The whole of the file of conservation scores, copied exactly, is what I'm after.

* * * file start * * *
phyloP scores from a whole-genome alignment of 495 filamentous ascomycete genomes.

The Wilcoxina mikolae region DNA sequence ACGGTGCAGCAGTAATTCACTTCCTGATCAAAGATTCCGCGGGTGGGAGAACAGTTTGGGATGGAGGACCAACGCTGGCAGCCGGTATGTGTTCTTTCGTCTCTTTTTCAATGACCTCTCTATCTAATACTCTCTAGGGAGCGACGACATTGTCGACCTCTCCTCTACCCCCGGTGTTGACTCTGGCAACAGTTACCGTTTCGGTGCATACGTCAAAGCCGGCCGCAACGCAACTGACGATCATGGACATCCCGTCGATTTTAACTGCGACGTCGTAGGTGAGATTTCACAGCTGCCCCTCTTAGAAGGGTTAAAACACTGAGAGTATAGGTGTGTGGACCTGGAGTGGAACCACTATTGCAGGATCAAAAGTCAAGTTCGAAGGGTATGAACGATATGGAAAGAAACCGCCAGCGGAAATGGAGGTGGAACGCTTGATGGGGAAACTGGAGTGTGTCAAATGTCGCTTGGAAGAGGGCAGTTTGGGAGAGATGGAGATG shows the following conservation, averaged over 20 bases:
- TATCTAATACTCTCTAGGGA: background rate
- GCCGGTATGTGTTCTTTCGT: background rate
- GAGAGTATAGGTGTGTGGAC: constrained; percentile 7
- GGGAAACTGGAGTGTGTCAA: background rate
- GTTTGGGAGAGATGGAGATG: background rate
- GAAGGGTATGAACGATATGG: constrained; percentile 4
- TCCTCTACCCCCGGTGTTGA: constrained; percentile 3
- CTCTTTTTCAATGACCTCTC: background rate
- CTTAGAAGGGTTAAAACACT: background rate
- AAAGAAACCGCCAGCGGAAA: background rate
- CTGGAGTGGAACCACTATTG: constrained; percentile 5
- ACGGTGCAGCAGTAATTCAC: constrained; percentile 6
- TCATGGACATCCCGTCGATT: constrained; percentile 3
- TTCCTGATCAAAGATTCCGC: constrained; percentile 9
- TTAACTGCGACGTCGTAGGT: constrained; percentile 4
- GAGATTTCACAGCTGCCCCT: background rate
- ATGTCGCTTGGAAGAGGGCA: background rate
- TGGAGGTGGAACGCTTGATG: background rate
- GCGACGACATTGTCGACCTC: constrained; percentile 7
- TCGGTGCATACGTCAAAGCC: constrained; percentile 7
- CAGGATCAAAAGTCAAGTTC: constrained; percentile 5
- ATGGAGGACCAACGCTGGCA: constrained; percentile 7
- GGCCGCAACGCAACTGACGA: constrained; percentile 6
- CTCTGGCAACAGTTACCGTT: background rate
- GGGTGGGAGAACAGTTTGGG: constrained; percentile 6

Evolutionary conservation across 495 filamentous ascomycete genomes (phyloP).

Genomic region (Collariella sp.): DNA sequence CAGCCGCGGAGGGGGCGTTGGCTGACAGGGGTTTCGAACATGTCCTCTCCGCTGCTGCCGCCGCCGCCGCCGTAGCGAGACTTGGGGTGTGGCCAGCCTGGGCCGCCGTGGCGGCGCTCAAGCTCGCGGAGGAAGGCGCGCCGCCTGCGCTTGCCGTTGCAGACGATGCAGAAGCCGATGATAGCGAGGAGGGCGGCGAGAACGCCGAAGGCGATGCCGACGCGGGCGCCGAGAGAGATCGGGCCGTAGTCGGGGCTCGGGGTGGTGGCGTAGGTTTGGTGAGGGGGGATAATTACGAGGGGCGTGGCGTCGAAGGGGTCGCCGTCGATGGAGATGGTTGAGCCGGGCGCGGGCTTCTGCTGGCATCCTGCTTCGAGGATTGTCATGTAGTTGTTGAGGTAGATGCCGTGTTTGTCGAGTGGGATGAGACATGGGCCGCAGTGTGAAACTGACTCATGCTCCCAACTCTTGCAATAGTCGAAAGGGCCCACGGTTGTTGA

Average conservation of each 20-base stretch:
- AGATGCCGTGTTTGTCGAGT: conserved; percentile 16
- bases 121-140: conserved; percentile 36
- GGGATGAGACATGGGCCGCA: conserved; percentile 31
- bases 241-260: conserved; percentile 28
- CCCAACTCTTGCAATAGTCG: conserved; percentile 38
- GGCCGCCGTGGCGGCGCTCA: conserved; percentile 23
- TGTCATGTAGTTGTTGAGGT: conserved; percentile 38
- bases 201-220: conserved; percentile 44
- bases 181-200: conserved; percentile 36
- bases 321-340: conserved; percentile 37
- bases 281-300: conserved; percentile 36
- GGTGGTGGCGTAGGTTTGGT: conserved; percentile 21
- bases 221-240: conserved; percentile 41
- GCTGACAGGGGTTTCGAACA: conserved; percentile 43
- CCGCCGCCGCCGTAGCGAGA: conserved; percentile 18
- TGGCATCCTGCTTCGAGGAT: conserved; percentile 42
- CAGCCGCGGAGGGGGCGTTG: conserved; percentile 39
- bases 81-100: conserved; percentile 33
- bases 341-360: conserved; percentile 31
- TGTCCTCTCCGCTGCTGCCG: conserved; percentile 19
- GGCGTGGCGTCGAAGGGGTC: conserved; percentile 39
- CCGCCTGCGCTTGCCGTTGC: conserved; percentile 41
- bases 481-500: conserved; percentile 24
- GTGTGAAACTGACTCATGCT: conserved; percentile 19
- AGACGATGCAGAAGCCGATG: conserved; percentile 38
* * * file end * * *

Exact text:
phyloP scores from a whole-genome alignment of 495 filamentous ascomycete genomes.

The Wilcoxina mikolae region DNA sequence ACGGTGCAGCAGTAATTCACTTCCTGATCAAAGATTCCGCGGGTGGGAGAACAGTTTGGGATGGAGGACCAACGCTGGCAGCCGGTATGTGTTCTTTCGTCTCTTTTTCAATGACCTCTCTATCTAATACTCTCTAGGGAGCGACGACATTGTCGACCTCTCCTCTACCCCCGGTGTTGACTCTGGCAACAGTTACCGTTTCGGTGCATACGTCAAAGCCGGCCGCAACGCAACTGACGATCATGGACATCCCGTCGATTTTAACTGCGACGTCGTAGGTGAGATTTCACAGCTGCCCCTCTTAGAAGGGTTAAAACACTGAGAGTATAGGTGTGTGGACCTGGAGTGGAACCACTATTGCAGGATCAAAAGTCAAGTTCGAAGGGTATGAACGATATGGAAAGAAACCGCCAGCGGAAATGGAGGTGGAACGCTTGATGGGGAAACTGGAGTGTGTCAAATGTCGCTTGGAAGAGGGCAGTTTGGGAGAGATGGAGATG shows the following conservation, averaged over 20 bases:
- TATCTAATACTCTCTAGGGA: background rate
- GCCGGTATGTGTTCTTTCGT: background rate
- GAGAGTATAGGTGTGTGGAC: constrained; percentile 7
- GGGAAACTGGAGTGTGTCAA: background rate
- GTTTGGGAGAGATGGAGATG: background rate
- GAAGGGTATGAACGATATGG: constrained; percentile 4
- TCCTCTACCCCCGGTGTTGA: constrained; percentile 3
- CTCTTTTTCAATGACCTCTC: background rate
- CTTAGAAGGGTTAAAACACT: background rate
- AAAGAAACCGCCAGCGGAAA: background rate
- CTGGAGTGGAACCACTATTG: constrained; percentile 5
- ACGGTGCAGCAGTAATTCAC: constrained; percentile 6
- TCATGGACATCCCGTCGATT: constrained; percentile 3
- TTCCTGATCAAAGATTCCGC: constrained; percentile 9
- TTAACTGCGACGTCGTAGGT: constrained; percentile 4
- GAGATTTCACAGCTGCCCCT: background rate
- ATGTCGCTTGGAAGAGGGCA: background rate
- TGGAGGTGGAACGCTTGATG: background rate
- GCGACGACATTGTCGACCTC: constrained; percentile 7
- TCGGTGCATACGTCAAAGCC: constrained; percentile 7
- CAGGATCAAAAGTCAAGTTC: constrained; percentile 5
- ATGGAGGACCAACGCTGGCA: constrained; percentile 7
- GGCCGCAACGCAACTGACGA: constrained; percentile 6
- CTCTGGCAACAGTTACCGTT: background rate
- GGGTGGGAGAACAGTTTGGG: constrained; percentile 6

Evolutionary conservation across 495 filamentous ascomycete genomes (phyloP).

Genomic region (Collariella sp.): DNA sequence CAGCCGCGGAGGGGGCGTTGGCTGACAGGGGTTTCGAACATGTCCTCTCCGCTGCTGCCGCCGCCGCCGCCGTAGCGAGACTTGGGGTGTGGCCAGCCTGGGCCGCCGTGGCGGCGCTCAAGCTCGCGGAGGAAGGCGCGCCGCCTGCGCTTGCCGTTGCAGACGATGCAGAAGCCGATGATAGCGAGGAGGGCGGCGAGAACGCCGAAGGCGATGCCGACGCGGGCGCCGAGAGAGATCGGGCCGTAGTCGGGGCTCGGGGTGGTGGCGTAGGTTTGGTGAGGGGGGATAATTACGAGGGGCGTGGCGTCGAAGGGGTCGCCGTCGATGGAGATGGTTGAGCCGGGCGCGGGCTTCTGCTGGCATCCTGCTTCGAGGATTGTCATGTAGTTGTTGAGGTAGATGCCGTGTTTGTCGAGTGGGATGAGACATGGGCCGCAGTGTGAAACTGACTCATGCTCCCAACTCTTGCAATAGTCGAAAGGGCCCACGGTTGTTGA

Average conservation of each 20-base stretch:
- AGATGCCGTGTTTGTCGAGT: conserved; percentile 16
- bases 121-140: conserved; percentile 36
- GGGATGAGACATGGGCCGCA: conserved; percentile 31
- bases 241-260: conserved; percentile 28
- CCCAACTCTTGCAATAGTCG: conserved; percentile 38
- GGCCGCCGTGGCGGCGCTCA: conserved; percentile 23
- TGTCATGTAGTTGTTGAGGT: conserved; percentile 38
- bases 201-220: conserved; percentile 44
- bases 181-200: conserved; percentile 36
- bases 321-340: conserved; percentile 37
- bases 281-300: conserved; percentile 36
- GGTGGTGGCGTAGGTTTGGT: conserved; percentile 21
- bases 221-240: conserved; percentile 41
- GCTGACAGGGGTTTCGAACA: conserved; percentile 43
- CCGCCGCCGCCGTAGCGAGA: conserved; percentile 18
- TGGCATCCTGCTTCGAGGAT: conserved; percentile 42
- CAGCCGCGGAGGGGGCGTTG: conserved; percentile 39
- bases 81-100: conserved; percentile 33
- bases 341-360: conserved; percentile 31
- TGTCCTCTCCGCTGCTGCCG: conserved; percentile 19
- GGCGTGGCGTCGAAGGGGTC: conserved; percentile 39
- CCGCCTGCGCTTGCCGTTGC: conserved; percentile 41
- bases 481-500: conserved; percentile 24
- GTGTGAAACTGACTCATGCT: conserved; percentile 19
- AGACGATGCAGAAGCCGATG: conserved; percentile 38